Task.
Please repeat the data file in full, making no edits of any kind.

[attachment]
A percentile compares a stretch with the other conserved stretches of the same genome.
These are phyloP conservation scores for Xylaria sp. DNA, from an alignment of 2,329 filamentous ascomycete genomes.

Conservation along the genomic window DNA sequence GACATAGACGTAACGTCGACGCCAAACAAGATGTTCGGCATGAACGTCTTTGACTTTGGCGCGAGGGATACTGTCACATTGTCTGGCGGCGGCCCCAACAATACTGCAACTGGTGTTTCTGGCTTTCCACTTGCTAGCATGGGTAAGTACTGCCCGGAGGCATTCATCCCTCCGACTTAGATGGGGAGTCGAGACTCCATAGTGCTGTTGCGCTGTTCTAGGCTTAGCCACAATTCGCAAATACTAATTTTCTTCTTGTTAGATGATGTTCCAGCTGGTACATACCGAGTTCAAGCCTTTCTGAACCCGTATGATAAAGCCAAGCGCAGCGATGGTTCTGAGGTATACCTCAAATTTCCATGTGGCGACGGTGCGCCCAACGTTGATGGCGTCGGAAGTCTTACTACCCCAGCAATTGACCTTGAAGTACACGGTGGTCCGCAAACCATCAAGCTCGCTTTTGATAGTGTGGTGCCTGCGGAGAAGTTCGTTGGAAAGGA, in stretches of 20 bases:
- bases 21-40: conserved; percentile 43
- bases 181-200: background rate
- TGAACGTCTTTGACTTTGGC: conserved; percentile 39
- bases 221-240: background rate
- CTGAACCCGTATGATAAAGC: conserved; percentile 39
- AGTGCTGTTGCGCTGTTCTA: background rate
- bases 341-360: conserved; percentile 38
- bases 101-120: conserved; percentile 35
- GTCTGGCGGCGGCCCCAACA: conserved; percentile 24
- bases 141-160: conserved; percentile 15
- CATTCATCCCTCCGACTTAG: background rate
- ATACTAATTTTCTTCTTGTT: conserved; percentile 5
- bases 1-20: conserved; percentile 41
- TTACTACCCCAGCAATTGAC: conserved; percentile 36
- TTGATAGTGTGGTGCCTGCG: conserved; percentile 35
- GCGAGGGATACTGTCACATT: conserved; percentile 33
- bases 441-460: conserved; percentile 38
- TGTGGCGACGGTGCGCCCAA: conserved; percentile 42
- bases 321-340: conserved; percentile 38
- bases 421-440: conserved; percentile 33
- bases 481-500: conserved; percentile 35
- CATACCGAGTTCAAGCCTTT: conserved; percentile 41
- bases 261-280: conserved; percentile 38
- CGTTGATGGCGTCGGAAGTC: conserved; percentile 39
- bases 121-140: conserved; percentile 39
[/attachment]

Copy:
A percentile compares a stretch with the other conserved stretches of the same genome.
These are phyloP conservation scores for Xylaria sp. DNA, from an alignment of 2,329 filamentous ascomycete genomes.

Conservation along the genomic window DNA sequence GACATAGACGTAACGTCGACGCCAAACAAGATGTTCGGCATGAACGTCTTTGACTTTGGCGCGAGGGATACTGTCACATTGTCTGGCGGCGGCCCCAACAATACTGCAACTGGTGTTTCTGGCTTTCCACTTGCTAGCATGGGTAAGTACTGCCCGGAGGCATTCATCCCTCCGACTTAGATGGGGAGTCGAGACTCCATAGTGCTGTTGCGCTGTTCTAGGCTTAGCCACAATTCGCAAATACTAATTTTCTTCTTGTTAGATGATGTTCCAGCTGGTACATACCGAGTTCAAGCCTTTCTGAACCCGTATGATAAAGCCAAGCGCAGCGATGGTTCTGAGGTATACCTCAAATTTCCATGTGGCGACGGTGCGCCCAACGTTGATGGCGTCGGAAGTCTTACTACCCCAGCAATTGACCTTGAAGTACACGGTGGTCCGCAAACCATCAAGCTCGCTTTTGATAGTGTGGTGCCTGCGGAGAAGTTCGTTGGAAAGGA, in stretches of 20 bases:
- bases 21-40: conserved; percentile 43
- bases 181-200: background rate
- TGAACGTCTTTGACTTTGGC: conserved; percentile 39
- bases 221-240: background rate
- CTGAACCCGTATGATAAAGC: conserved; percentile 39
- AGTGCTGTTGCGCTGTTCTA: background rate
- bases 341-360: conserved; percentile 38
- bases 101-120: conserved; percentile 35
- GTCTGGCGGCGGCCCCAACA: conserved; percentile 24
- bases 141-160: conserved; percentile 15
- CATTCATCCCTCCGACTTAG: background rate
- ATACTAATTTTCTTCTTGTT: conserved; percentile 5
- bases 1-20: conserved; percentile 41
- TTACTACCCCAGCAATTGAC: conserved; percentile 36
- TTGATAGTGTGGTGCCTGCG: conserved; percentile 35
- GCGAGGGATACTGTCACATT: conserved; percentile 33
- bases 441-460: conserved; percentile 38
- TGTGGCGACGGTGCGCCCAA: conserved; percentile 42
- bases 321-340: conserved; percentile 38
- bases 421-440: conserved; percentile 33
- bases 481-500: conserved; percentile 35
- CATACCGAGTTCAAGCCTTT: conserved; percentile 41
- bases 261-280: conserved; percentile 38
- CGTTGATGGCGTCGGAAGTC: conserved; percentile 39
- bases 121-140: conserved; percentile 39